Blockchain – a type of distributed ledger technology (DLT) – has become a buzzword of late. Leaving the hype aside, when applied to the energy sector, it has the potential to reduce business complexity and improve profitability. It has immediate application in energy asset management and energy trading, for example. Moreover, as the industry’s understanding of blockchain increases, new applications and use cases are emerging all the time. In particular, when applied to the nuclear power sector, blockchain has the potential to increase supply chain transparency, effectively monitor and track the life-cycle of an asset, enhance site security and improve regulatory oversight.
As the physical movement of energy, fuel and materials remain at the heart of the nuclear industry, it is necessary to consider how blockchain applications will interface with both physical assets and the regulatory framework governing the sector. Such industry-specific considerations must also be overlaid with other, more ubiquitous, regulatory requirements, such as rules relating to data privacy, corporate governance, fraud prevention, and source of funds and anti-money laundering requirements. The result is a complex regulatory matrix which varies according to jurisdiction and which will inevitably need to adapt to accommodate the opportunities presented by blockchain.
The focus of this briefing is the application of blockchain to the nuclear sector. However, the application of blockchain technology to the broader energy industry will also be important. For a more detailed account of blockchain in the context of the energy value chain, see Norton Rose Fulbright’s Unlocking the Blockchain: A Global Legal and Regulatory Guide, Chapter 4: Digitizing the Energy Value Chain.
What is blockchain?
What we say about blockchain in this briefing applies equally to DLT more generally. Blockchain can act as a trusted platform enabling parties to communicate, record transactions and distribute information among themselves without having to share everything with a central entity. A single and shared version of data (commonly known as a “single version of the truth”) is created, as blockchain allows for the creation of synchronised electronic “ledgers” or records between transaction counterparties. This means parties can avoid having to transact on the basis of disparate and disconnected systems, which may otherwise lead to reconciliation errors. Using blockchain, recordkeeping and record validation can become a combined and automated activity, transaction time scales can be reduced and settlement time can be shortened to near real time.
Blockchain may increase cyber security for the data recorded. Digital records of transactions are not stored in a file. Instead they are represented by transactions indicated on a cryptographic hash available for all platform users to see (although it is also possible to design platforms to include restrictions on access to information). There is an audit trail of all information and data, ensuring greater accountability – transaction steps are recorded on the blockchain and all participants have shared access and can spot any errors. Blockchain also has the potential to share costs among multiple parties and reduce them overall by streamlining numerous processes.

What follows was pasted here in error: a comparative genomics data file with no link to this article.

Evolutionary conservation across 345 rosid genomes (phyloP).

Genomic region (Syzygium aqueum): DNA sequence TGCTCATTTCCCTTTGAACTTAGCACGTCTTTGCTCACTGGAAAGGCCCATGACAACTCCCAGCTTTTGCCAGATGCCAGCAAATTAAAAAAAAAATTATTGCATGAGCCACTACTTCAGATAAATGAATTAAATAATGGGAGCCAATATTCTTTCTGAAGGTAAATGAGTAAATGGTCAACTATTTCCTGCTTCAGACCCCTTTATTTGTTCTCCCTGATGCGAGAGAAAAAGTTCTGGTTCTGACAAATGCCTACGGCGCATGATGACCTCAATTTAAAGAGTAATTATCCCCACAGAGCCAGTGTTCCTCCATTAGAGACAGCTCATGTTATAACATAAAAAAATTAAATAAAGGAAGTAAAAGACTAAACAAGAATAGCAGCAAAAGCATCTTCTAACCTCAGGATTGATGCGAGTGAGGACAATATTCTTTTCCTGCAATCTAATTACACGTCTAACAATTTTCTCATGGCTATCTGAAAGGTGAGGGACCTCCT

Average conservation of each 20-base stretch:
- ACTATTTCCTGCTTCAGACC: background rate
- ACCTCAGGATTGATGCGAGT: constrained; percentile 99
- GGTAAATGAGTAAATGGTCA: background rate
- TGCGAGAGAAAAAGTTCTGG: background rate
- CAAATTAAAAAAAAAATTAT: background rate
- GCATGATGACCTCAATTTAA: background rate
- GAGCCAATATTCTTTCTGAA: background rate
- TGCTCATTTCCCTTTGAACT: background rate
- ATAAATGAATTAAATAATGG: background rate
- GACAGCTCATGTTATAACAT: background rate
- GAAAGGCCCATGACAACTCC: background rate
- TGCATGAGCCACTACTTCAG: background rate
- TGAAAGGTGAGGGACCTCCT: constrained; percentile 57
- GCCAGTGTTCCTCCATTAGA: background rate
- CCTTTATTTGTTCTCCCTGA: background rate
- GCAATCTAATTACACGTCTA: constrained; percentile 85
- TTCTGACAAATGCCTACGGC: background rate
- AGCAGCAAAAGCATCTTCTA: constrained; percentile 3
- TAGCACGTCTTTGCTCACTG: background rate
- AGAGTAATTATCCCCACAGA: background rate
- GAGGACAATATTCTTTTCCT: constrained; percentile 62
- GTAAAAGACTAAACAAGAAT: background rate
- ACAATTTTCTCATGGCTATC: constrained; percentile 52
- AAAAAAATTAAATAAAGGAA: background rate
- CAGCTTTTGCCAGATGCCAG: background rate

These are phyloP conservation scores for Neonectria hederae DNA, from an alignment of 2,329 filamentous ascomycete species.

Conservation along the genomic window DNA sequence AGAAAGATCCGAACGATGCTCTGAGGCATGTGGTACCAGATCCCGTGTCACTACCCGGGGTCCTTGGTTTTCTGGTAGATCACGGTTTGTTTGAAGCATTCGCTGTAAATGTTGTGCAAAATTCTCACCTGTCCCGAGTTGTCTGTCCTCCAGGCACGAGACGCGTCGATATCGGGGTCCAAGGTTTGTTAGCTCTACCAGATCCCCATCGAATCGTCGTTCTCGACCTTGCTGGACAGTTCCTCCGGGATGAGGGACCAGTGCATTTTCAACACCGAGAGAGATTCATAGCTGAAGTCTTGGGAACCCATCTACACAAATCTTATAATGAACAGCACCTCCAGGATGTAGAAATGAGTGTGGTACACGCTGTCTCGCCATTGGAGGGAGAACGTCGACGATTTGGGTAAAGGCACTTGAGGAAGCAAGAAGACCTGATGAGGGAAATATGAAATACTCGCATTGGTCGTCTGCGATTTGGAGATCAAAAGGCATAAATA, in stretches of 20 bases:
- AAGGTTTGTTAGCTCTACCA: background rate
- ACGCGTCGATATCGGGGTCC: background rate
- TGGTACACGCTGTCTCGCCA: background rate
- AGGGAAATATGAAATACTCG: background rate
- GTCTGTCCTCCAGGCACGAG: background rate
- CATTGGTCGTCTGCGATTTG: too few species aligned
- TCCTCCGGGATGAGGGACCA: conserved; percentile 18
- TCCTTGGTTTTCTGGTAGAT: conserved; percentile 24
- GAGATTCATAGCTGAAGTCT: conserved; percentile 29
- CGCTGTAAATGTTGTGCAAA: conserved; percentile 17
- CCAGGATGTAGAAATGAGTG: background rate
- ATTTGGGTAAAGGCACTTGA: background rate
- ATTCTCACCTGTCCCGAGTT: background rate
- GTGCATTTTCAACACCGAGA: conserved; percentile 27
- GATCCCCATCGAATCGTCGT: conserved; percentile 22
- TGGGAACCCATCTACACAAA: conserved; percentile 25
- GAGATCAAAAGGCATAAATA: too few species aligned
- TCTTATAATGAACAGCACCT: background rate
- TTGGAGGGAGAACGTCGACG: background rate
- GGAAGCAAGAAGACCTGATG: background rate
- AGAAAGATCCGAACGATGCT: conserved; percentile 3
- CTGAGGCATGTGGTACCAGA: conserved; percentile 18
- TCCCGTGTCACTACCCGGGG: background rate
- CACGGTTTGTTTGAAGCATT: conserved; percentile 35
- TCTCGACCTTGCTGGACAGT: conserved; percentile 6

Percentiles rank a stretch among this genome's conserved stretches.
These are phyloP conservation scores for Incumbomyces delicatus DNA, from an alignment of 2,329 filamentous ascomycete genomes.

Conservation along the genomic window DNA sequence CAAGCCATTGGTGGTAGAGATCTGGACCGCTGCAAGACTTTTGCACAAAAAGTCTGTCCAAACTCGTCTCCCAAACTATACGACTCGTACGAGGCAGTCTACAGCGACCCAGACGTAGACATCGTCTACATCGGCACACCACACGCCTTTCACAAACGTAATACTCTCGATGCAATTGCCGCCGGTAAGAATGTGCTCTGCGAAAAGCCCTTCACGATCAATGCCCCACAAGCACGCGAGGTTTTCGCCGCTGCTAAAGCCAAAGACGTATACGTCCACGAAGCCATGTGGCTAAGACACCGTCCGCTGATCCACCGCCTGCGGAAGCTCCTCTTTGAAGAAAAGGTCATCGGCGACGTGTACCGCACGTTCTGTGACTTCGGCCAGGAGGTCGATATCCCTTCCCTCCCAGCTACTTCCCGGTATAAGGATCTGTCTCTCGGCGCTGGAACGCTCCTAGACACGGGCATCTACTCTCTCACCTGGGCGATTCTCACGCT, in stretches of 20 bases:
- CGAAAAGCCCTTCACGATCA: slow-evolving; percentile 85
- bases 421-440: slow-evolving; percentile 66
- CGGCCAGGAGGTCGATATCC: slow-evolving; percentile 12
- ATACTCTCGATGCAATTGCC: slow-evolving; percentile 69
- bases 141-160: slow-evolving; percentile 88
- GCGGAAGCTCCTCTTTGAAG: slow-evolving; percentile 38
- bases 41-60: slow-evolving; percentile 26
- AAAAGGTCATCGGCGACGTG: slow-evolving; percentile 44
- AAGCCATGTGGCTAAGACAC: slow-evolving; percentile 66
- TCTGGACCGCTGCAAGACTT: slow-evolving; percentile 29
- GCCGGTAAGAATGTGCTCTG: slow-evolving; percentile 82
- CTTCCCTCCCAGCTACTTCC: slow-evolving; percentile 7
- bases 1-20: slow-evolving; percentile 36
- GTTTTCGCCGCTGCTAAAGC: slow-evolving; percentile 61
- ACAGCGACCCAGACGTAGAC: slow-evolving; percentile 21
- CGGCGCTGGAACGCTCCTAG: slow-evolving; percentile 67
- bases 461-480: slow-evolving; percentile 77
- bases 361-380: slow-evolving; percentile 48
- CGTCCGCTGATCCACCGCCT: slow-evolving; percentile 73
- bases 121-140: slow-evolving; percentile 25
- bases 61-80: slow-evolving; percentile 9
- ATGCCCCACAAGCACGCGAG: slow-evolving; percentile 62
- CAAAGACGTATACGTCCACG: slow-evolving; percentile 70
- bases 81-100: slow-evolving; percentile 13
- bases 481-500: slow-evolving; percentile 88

Importantly, blockchain enables automation. Blockchain platforms can provide automated or partly automated products and services through the use of “smart contracts”. A smart contract is a computer program which encodes conditions and outcomes, and can move value or information across the ledger.
Application to the wider energy sector
The power value chain and the energy trading value chain involve a large number of actors which need to transact, share data but where there may not be complete trust and confidence amongst all such actors. Blockchain is potentially disruptive to every stage of such value chains by facilitating information flows and enabling trust between counterparties. The nuclear industry will undoubtedly be impacted by changes to the broader energy market, and so we examine these briefly first.
The power value chain is a heavily regulated market, traditionally divided into electricity generation and the transportation of electricity via transmission and distribution networks. Electricity is increasingly stored and delivered to customers via suppliers. In power markets, blockchain has the potential to enhance supplier – customer relationships, making metering and payment systems faster and more efficient. Key players in the sector are starting to embrace this technological shift. For example, in the UK, National Grid and Electron are working with a consortium to register electricity meters using blockchain technology.
Blockchain also has the potential to manage peaks and troughs in demand, as it can record and regulate metering systems, networks, generation facilities and demand-side response. Pilot projects are underway in this regard. For example, EDF Energy and UK Power Reserve reportedly traded capacity market obligations on a blockchain-enabled platform built by Electron.
The energy trading value chain sees transactions taking place on exchanges, via brokers or over the counter. Clearing houses often act as trusted intermediaries, managing the transfer of funds between parties. Blockchain could enhance energy trading by facilitating disintermediation, increasing efficiency and reducing transaction costs, as well as by automating the post-execution process of reconciliation and regulatory reporting.